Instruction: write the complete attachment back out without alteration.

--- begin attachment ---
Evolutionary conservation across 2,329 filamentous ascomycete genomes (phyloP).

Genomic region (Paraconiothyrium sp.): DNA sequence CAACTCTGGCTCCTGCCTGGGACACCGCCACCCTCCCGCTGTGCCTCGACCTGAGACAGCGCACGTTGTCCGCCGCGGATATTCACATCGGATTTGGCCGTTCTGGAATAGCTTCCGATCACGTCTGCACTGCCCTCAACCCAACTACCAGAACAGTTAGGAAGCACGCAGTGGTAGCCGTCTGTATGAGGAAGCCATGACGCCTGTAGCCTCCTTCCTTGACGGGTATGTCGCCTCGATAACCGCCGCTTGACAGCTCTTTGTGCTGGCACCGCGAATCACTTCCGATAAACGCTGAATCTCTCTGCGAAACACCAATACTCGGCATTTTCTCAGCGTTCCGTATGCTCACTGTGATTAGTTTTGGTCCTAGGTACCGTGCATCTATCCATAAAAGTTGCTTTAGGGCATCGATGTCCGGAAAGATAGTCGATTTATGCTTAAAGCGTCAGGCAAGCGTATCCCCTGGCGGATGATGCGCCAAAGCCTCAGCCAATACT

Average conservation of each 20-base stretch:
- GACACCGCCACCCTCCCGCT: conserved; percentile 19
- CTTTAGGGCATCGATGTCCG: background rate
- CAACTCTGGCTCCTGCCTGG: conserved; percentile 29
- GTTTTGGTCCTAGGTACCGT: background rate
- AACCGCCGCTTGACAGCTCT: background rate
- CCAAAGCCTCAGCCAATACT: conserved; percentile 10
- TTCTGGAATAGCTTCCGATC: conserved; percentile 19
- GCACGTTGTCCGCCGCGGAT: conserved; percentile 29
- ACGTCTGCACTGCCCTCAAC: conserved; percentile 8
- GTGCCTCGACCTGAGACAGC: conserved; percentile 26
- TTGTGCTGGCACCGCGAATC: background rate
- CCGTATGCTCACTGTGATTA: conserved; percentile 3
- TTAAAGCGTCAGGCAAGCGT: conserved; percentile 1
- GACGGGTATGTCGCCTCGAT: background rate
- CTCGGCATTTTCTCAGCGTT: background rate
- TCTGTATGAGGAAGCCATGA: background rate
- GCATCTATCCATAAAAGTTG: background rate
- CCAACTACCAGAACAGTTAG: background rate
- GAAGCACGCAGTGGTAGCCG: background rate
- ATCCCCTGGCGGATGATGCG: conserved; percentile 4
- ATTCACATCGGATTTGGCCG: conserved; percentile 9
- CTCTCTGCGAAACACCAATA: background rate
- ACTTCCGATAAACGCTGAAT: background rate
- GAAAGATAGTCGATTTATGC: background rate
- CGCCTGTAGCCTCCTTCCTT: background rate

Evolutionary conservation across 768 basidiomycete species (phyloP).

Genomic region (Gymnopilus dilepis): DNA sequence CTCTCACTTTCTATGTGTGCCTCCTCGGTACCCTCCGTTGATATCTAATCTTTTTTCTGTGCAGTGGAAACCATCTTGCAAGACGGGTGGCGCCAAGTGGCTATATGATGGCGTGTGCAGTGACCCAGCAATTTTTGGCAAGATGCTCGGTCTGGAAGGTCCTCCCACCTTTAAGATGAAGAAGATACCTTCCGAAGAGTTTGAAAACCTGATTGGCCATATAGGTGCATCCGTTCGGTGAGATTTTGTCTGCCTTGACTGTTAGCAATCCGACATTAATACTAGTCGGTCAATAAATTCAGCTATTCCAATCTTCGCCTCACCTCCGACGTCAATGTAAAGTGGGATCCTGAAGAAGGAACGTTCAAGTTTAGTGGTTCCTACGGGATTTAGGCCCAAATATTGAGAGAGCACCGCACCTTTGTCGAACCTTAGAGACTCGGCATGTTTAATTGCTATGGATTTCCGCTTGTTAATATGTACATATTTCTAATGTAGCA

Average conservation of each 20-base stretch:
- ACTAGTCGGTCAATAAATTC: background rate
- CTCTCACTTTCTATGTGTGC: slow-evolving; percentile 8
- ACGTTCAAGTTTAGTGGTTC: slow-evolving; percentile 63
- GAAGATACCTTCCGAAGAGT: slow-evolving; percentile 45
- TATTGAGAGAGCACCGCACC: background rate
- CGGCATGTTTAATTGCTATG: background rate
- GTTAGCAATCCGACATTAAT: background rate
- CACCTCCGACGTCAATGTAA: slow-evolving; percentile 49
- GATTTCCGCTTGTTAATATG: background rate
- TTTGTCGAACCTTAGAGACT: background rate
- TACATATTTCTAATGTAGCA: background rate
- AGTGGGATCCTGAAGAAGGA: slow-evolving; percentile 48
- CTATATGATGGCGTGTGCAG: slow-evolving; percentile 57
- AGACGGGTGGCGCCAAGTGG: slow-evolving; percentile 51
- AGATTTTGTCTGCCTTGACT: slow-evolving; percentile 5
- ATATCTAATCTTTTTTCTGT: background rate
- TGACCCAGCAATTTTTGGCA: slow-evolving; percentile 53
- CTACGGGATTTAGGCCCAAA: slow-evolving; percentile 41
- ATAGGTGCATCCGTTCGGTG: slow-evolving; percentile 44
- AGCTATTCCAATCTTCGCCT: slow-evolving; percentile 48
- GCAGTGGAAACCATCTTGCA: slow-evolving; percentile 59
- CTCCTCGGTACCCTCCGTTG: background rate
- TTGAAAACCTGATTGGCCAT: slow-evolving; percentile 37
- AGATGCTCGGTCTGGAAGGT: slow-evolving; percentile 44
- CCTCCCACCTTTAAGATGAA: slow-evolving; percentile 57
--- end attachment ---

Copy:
Evolutionary conservation across 2,329 filamentous ascomycete genomes (phyloP).

Genomic region (Paraconiothyrium sp.): DNA sequence CAACTCTGGCTCCTGCCTGGGACACCGCCACCCTCCCGCTGTGCCTCGACCTGAGACAGCGCACGTTGTCCGCCGCGGATATTCACATCGGATTTGGCCGTTCTGGAATAGCTTCCGATCACGTCTGCACTGCCCTCAACCCAACTACCAGAACAGTTAGGAAGCACGCAGTGGTAGCCGTCTGTATGAGGAAGCCATGACGCCTGTAGCCTCCTTCCTTGACGGGTATGTCGCCTCGATAACCGCCGCTTGACAGCTCTTTGTGCTGGCACCGCGAATCACTTCCGATAAACGCTGAATCTCTCTGCGAAACACCAATACTCGGCATTTTCTCAGCGTTCCGTATGCTCACTGTGATTAGTTTTGGTCCTAGGTACCGTGCATCTATCCATAAAAGTTGCTTTAGGGCATCGATGTCCGGAAAGATAGTCGATTTATGCTTAAAGCGTCAGGCAAGCGTATCCCCTGGCGGATGATGCGCCAAAGCCTCAGCCAATACT

Average conservation of each 20-base stretch:
- GACACCGCCACCCTCCCGCT: conserved; percentile 19
- CTTTAGGGCATCGATGTCCG: background rate
- CAACTCTGGCTCCTGCCTGG: conserved; percentile 29
- GTTTTGGTCCTAGGTACCGT: background rate
- AACCGCCGCTTGACAGCTCT: background rate
- CCAAAGCCTCAGCCAATACT: conserved; percentile 10
- TTCTGGAATAGCTTCCGATC: conserved; percentile 19
- GCACGTTGTCCGCCGCGGAT: conserved; percentile 29
- ACGTCTGCACTGCCCTCAAC: conserved; percentile 8
- GTGCCTCGACCTGAGACAGC: conserved; percentile 26
- TTGTGCTGGCACCGCGAATC: background rate
- CCGTATGCTCACTGTGATTA: conserved; percentile 3
- TTAAAGCGTCAGGCAAGCGT: conserved; percentile 1
- GACGGGTATGTCGCCTCGAT: background rate
- CTCGGCATTTTCTCAGCGTT: background rate
- TCTGTATGAGGAAGCCATGA: background rate
- GCATCTATCCATAAAAGTTG: background rate
- CCAACTACCAGAACAGTTAG: background rate
- GAAGCACGCAGTGGTAGCCG: background rate
- ATCCCCTGGCGGATGATGCG: conserved; percentile 4
- ATTCACATCGGATTTGGCCG: conserved; percentile 9
- CTCTCTGCGAAACACCAATA: background rate
- ACTTCCGATAAACGCTGAAT: background rate
- GAAAGATAGTCGATTTATGC: background rate
- CGCCTGTAGCCTCCTTCCTT: background rate

Evolutionary conservation across 768 basidiomycete species (phyloP).

Genomic region (Gymnopilus dilepis): DNA sequence CTCTCACTTTCTATGTGTGCCTCCTCGGTACCCTCCGTTGATATCTAATCTTTTTTCTGTGCAGTGGAAACCATCTTGCAAGACGGGTGGCGCCAAGTGGCTATATGATGGCGTGTGCAGTGACCCAGCAATTTTTGGCAAGATGCTCGGTCTGGAAGGTCCTCCCACCTTTAAGATGAAGAAGATACCTTCCGAAGAGTTTGAAAACCTGATTGGCCATATAGGTGCATCCGTTCGGTGAGATTTTGTCTGCCTTGACTGTTAGCAATCCGACATTAATACTAGTCGGTCAATAAATTCAGCTATTCCAATCTTCGCCTCACCTCCGACGTCAATGTAAAGTGGGATCCTGAAGAAGGAACGTTCAAGTTTAGTGGTTCCTACGGGATTTAGGCCCAAATATTGAGAGAGCACCGCACCTTTGTCGAACCTTAGAGACTCGGCATGTTTAATTGCTATGGATTTCCGCTTGTTAATATGTACATATTTCTAATGTAGCA

Average conservation of each 20-base stretch:
- ACTAGTCGGTCAATAAATTC: background rate
- CTCTCACTTTCTATGTGTGC: slow-evolving; percentile 8
- ACGTTCAAGTTTAGTGGTTC: slow-evolving; percentile 63
- GAAGATACCTTCCGAAGAGT: slow-evolving; percentile 45
- TATTGAGAGAGCACCGCACC: background rate
- CGGCATGTTTAATTGCTATG: background rate
- GTTAGCAATCCGACATTAAT: background rate
- CACCTCCGACGTCAATGTAA: slow-evolving; percentile 49
- GATTTCCGCTTGTTAATATG: background rate
- TTTGTCGAACCTTAGAGACT: background rate
- TACATATTTCTAATGTAGCA: background rate
- AGTGGGATCCTGAAGAAGGA: slow-evolving; percentile 48
- CTATATGATGGCGTGTGCAG: slow-evolving; percentile 57
- AGACGGGTGGCGCCAAGTGG: slow-evolving; percentile 51
- AGATTTTGTCTGCCTTGACT: slow-evolving; percentile 5
- ATATCTAATCTTTTTTCTGT: background rate
- TGACCCAGCAATTTTTGGCA: slow-evolving; percentile 53
- CTACGGGATTTAGGCCCAAA: slow-evolving; percentile 41
- ATAGGTGCATCCGTTCGGTG: slow-evolving; percentile 44
- AGCTATTCCAATCTTCGCCT: slow-evolving; percentile 48
- GCAGTGGAAACCATCTTGCA: slow-evolving; percentile 59
- CTCCTCGGTACCCTCCGTTG: background rate
- TTGAAAACCTGATTGGCCAT: slow-evolving; percentile 37
- AGATGCTCGGTCTGGAAGGT: slow-evolving; percentile 44
- CCTCCCACCTTTAAGATGAA: slow-evolving; percentile 57